Monday, 18 June 2012

Rating England vs. Sweden using Twitter

If you follow me on Twitter (why would you not? Don't answer that) you'll know I've been playing with R a lot recently. First attempts at pulling data from Twitter resulted in a word cloud I quite liked, but which an ex-colleague dubbed the "mullet of the internet". Thanks Mark.

This time, I've pointed R at Euro 2012. Specifically, I set R running from half an hour before kick off in the Group D England vs. Sweden game - 19.30 last Friday - with instructions to pull every tweet it could that contained the word "England".

The results? 78,045 England related tweets (excluding re-tweets), running from 19.30 to 21.15.

Let's see what we got. Grouping up the tweets into 5 minute intervals, here's overall volume.

We're averaging just under 2,300 tweets every 5 minutes. That's got to be enough to do something interesting with!

It's a bit easier to read if you colour the first and second half in red, with pre and post game and half time in grey.

OK, so lots of Tweets then. One of the cool things we can do with them is to split the tweets by sentiment; positive, negative or neutral. An example of a strong positive from the database would be:

"Well done and very proud of you. England may not have the most talented players but they played with guts, passion and heart #England" @ozzy_kopite

And negative (no points for grammar here either):

"Now lets watch england lose bcoz they use caroll!!! N the game will b bored!!! #damn" @Anomoshie

The sentiment algorithm isn't perfect so we're not going to push it too hard. I'm dumping any data about the strength of sentiment, tweets are either positive, negative or neutral and that's it.

If you'd like to know what kit I used to do all of this, please see the bottom of the post. I'm assuming most readers just want to jump to results, so here we go.

Keep the five minute time-slots and divide the number of positive tweets by the number of negative, to get a view on how cheerful Twitter was feeling about England during the game.

On average, there are 2.8 times as many positive tweets as negative. That will partly be down to the settings on the sentiment algorithm though and it's the movements we're really interested in.

Twitter was very positive in the lead up to kick off, but that didn't last long. Twenty minutes in, the balance of positive over negative had dropped from 4.1 to 2.2 as Sweden failed to roll over and let England hammer them. Then Carroll scored the opener...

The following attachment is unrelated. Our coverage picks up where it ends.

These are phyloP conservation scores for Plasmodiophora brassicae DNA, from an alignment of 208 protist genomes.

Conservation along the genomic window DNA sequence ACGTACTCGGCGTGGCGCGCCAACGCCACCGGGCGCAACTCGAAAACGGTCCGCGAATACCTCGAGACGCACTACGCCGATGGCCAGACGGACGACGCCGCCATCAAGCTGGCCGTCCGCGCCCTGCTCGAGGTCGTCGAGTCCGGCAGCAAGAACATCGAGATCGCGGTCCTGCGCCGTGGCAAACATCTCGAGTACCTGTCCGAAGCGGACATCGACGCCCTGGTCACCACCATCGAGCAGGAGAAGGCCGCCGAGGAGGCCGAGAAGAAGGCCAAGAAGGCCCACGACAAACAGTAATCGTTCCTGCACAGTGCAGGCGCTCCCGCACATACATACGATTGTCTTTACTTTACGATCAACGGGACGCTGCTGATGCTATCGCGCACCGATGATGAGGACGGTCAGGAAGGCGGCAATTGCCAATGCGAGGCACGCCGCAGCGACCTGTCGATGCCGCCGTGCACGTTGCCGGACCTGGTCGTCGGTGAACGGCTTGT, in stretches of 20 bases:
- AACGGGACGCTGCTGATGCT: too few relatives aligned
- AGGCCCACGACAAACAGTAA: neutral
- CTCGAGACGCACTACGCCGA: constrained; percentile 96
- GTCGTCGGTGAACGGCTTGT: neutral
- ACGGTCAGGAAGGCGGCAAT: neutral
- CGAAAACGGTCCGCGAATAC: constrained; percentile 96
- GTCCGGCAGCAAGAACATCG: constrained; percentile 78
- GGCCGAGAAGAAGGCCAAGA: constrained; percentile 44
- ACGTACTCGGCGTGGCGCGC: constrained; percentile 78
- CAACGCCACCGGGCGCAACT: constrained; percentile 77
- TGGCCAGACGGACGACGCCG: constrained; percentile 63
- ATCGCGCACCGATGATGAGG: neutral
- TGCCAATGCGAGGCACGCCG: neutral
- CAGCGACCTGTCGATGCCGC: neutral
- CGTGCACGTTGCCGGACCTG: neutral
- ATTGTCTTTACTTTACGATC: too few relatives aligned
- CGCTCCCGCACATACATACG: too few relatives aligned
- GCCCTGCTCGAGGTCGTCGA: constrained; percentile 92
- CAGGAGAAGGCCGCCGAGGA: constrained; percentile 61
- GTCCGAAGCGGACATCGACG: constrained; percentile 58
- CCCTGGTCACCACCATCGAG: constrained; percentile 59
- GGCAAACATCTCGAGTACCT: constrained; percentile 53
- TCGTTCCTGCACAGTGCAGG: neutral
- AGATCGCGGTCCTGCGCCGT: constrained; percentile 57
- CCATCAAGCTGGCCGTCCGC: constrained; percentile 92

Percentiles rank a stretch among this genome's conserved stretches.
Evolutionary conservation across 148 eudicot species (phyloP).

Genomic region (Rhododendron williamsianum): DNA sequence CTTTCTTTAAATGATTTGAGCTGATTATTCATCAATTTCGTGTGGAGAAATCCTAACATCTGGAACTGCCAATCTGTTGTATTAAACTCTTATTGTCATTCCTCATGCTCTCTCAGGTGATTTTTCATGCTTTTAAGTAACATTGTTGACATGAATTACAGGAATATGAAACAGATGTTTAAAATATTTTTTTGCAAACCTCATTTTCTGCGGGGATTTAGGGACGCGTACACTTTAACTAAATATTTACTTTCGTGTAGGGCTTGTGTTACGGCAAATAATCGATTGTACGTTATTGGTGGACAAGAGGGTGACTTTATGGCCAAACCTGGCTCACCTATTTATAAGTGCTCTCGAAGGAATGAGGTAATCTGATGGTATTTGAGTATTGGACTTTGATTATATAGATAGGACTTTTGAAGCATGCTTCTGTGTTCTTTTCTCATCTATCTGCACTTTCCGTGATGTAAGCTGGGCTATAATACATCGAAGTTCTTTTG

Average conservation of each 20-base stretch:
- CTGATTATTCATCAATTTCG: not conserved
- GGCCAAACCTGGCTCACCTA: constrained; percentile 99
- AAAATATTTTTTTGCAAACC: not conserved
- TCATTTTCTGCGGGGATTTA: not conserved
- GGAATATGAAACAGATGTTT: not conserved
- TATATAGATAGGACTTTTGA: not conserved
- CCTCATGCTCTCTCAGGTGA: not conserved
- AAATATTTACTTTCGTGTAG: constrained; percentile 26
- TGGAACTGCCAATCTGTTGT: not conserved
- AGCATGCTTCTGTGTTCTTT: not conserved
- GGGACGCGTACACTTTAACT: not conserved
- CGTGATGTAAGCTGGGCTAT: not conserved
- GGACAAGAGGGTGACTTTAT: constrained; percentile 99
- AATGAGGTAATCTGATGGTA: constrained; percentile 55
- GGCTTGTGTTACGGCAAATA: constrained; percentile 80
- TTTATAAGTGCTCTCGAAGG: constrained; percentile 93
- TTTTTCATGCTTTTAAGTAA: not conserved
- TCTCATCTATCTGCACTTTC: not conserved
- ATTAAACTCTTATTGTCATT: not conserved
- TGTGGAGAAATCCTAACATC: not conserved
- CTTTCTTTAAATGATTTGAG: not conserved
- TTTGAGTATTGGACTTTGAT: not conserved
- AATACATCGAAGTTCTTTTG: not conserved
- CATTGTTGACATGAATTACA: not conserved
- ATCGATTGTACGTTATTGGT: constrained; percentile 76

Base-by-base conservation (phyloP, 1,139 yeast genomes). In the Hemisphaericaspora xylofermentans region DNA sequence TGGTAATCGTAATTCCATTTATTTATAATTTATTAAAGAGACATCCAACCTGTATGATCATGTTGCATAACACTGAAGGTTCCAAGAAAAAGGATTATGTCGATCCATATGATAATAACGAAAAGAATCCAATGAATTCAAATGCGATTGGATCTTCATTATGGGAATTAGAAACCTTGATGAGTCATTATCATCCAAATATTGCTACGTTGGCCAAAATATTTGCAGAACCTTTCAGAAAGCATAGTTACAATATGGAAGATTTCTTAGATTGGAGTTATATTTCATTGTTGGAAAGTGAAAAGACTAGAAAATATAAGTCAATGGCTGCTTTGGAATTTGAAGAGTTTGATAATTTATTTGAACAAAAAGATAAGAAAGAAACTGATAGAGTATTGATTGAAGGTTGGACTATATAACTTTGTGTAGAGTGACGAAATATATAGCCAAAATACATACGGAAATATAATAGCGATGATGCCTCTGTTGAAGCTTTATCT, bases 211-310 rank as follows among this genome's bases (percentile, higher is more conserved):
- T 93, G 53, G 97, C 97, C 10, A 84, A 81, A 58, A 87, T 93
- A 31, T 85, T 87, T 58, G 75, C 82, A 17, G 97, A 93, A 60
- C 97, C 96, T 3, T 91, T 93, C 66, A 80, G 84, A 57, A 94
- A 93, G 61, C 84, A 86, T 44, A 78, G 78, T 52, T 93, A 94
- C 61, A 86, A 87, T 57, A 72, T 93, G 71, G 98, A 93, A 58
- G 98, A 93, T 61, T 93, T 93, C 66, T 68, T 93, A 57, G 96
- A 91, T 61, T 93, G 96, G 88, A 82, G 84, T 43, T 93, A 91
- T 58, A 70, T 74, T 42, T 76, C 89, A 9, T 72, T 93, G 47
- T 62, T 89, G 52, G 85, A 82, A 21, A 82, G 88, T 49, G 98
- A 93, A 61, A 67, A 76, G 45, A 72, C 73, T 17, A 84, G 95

In the second half, we can see a trough all the way down to 2.0 as Sweden take the lead and then a positive swing via England goals from Walcott and Welbeck. The game ends on a positive / negative sentiment value of 2.9. Well played lads.

Come to think of it, well played which lads? We've got loads of mentions of the players in this database too, so let's see who Twitter thinks had a good game.

Height of the bars is positive / negative sentiment and width is volume of tweets (some players like Lescott generate really low volumes so don't take their rating too seriously.) I've restricted the database just to tweets that took place  during the first or second half. If you were slating Carroll before the game, we're not interested in your opinion here!

Carroll comes out man of the match, both in terms of sentiment and volume of tweets. There's a definite break between the players who did best - Carroll, Welbeck, Gerrard, Hart and Walcott - and everyone else. The overall England rating never goes negative (below 1,) and none of the players' ratings do either, although Johnson tries hardest, which may be a reflection of his own-goal.

Finally, let's see how the player ratings fluctuated during the game. Sentiment on top. Volume of tweets below. This doesn't work so well for players with low numbers of mentions in tweets but you can see it works for Andy Carroll. That huge volume spike is his goal.

One more; here's Gerrard. Game of two halves for the Liverpool midfielder and his rating dropped significantly after half time.

Want to see another player? Here they are - knock yourself out. If you select "False" it will show totals for tweets that either don't mention a player, or mention more than one. The chart is a bit squashed below to fit in with the Wallpapering Fog template. For bigger, go here.


Tweet database pulled using R, R Studio and TwitteR. Sentiment analysis using the R 'Sentiment' plugin. Cleaned up a little in Excel and then all the charts are Tableau.

No comments: